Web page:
Economy's Impact on Sports Will Be Delayed, But Harsh, Experts Say

By Amy Shipley
Washington Post Staff Writer
Thursday, April 2, 2009

MIAMI, April 1 -- Players in major sports will face salary decreases and poorly run franchises and sports entities will fail as the full force of the economic crisis hits the sports world in the coming years, according to several members on a high-profile panel at a sports business conference here.

Previously negotiated contracts -- such as television and naming rights deals -- have thus far blunted the effects of the crisis in sports, but as those deals expire they will bring significant financial travails, especially if inflation rises as many predict, according to Tim Leiweke, the president and chief executive of AEG, a company that controls a host of sports stadiums and franchises.

"In sports, buys are made six months, 12 months or years in advance," Leiweke said in comments before and after appearing on a morning panel at the World Congress of Sports, sponsored by IMG, a talent agency and production company. "We haven't seen the worst yet in sports. . . . Sports, ironically, will come out of [the crisis] maybe later than others because of those long-term commitments."

Leiweke, whose company controls the Los Angeles Kings, several professional soccer teams and the Staples Center, appeared with NHL Commissioner Gary Bettman; NASCAR Chairman and CEO Brian France; IMG Sports and Entertainment President George Pyne; former NBA star Alonzo Mourning; and Under Armour Chairman Kevin Plank at Wednesday's round-table discussion.

The shift decades ago from ticket-based revenue streams to a dependence on luxury suites, sponsorships, naming rights and other sources of income means financial woes could mount even for leagues or teams that ward off major attendance declines with lower or frozen ticket prices.

"Getting people to events hasn't been the issue," Bettman said.

Mourning said NBA players should prepare to accept less money during the next round of collective bargaining, which is expected to begin before the expiration of the current deal in December 2010. NBA owners have an option to extend the contract through the 2011-12 season, but they are not expected to do so.

If tough times continue, "you gotta cut salaries," Mourning said. "You do. You have to cut salaries. . . . It's going to be interesting how [NBA Players Association chief] Billy Hunter handles that whole situation because I think it's going to be a pretty interesting fight in the next round."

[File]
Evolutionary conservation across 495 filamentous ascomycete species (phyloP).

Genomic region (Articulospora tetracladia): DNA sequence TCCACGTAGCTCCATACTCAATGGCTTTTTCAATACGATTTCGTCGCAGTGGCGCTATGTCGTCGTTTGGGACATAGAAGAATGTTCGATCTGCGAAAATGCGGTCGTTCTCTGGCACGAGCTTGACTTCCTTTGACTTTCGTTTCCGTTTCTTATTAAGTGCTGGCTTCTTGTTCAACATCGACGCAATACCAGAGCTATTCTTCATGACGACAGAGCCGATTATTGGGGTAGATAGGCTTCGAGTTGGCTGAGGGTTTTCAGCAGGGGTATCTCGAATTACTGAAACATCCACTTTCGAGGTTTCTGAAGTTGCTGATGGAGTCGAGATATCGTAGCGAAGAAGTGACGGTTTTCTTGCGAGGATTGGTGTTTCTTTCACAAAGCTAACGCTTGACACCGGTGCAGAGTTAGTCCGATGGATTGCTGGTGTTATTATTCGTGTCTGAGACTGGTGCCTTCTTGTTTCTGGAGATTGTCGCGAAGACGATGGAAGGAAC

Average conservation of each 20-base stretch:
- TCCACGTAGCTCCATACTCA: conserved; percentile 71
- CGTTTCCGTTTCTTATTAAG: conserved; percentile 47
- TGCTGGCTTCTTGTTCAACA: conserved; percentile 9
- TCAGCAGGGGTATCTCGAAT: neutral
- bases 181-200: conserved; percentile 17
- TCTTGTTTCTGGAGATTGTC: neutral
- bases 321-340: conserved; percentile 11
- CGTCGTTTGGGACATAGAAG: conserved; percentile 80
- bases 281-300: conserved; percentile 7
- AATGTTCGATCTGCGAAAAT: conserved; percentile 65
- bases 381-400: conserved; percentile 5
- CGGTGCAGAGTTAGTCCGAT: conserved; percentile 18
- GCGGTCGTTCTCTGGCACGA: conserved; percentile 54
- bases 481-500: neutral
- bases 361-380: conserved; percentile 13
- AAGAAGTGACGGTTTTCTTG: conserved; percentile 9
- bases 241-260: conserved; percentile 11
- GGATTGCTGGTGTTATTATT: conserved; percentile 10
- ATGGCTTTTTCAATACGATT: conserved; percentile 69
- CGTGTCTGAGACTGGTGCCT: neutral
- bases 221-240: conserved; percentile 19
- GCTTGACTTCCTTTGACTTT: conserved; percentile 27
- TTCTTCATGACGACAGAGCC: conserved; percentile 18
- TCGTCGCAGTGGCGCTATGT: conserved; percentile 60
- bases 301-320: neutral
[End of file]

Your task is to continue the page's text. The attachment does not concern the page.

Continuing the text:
Added Mourning: "We have to be treated fairly, but at the same time, we have to prepare for reality. Reality is making the proper adjustments based on the economy."

Major League Baseball's collective bargaining agreement expires in 2011, and NFL owners opted out of their current agreement last year, meaning there will be no salary cap during the 2010 season unless a deal is reached.

"Collective bargaining issues in sports in the next two years to me is something to keep your eye on," Pyne said. "The fallout from that is not to be understated."

Meantime, NASCAR's France said in the aftermath of President Obama's rejection this week of Chrysler's and GM's restructuring efforts, he worried that one of the big three U.S. automakers would fail -- but not simply because of the effect it would have on sponsorship.

NASCAR fields four makes of cars in its top series, the Sprint Cup: General Motors's Chevrolet; Ford; Chrysler's Dodge; and Toyota.

"The bigger issue for us is jobs that could be affected, the potential race fans working in all of those factories," France said. "That's much bigger to us than direct sponsorship support. I don't want to minimize it, every sponsor is important . . . [but] they've already reduced sponsorship, frankly."

France said NASCAR had been trying to cope with the auto industry problems by seeking out less traditional sources of revenue, particularly in the technology industry. Leiweke noted that renewing sponsorships has proven immensely challenging because not only are companies struggling with revenue, but entire categories of companies with long sports connections have been virtually wiped out as potential sponsors.

"Forget the companies, the categories went away, so we have to reinvent ourselves . . . and think outside the box," Leiweke said.

Bettman said franchise owners who hadn't run their teams well or experienced financial struggles in other businesses represented a concern, and noted that two-thirds of the NHL's teams had frozen ticket prices. But he also touted the league's four straight years of increasing revenue and ticket sales.

"We're prepared to batten down the hatches," Bettman said. But "we're used to operating in adverse times."

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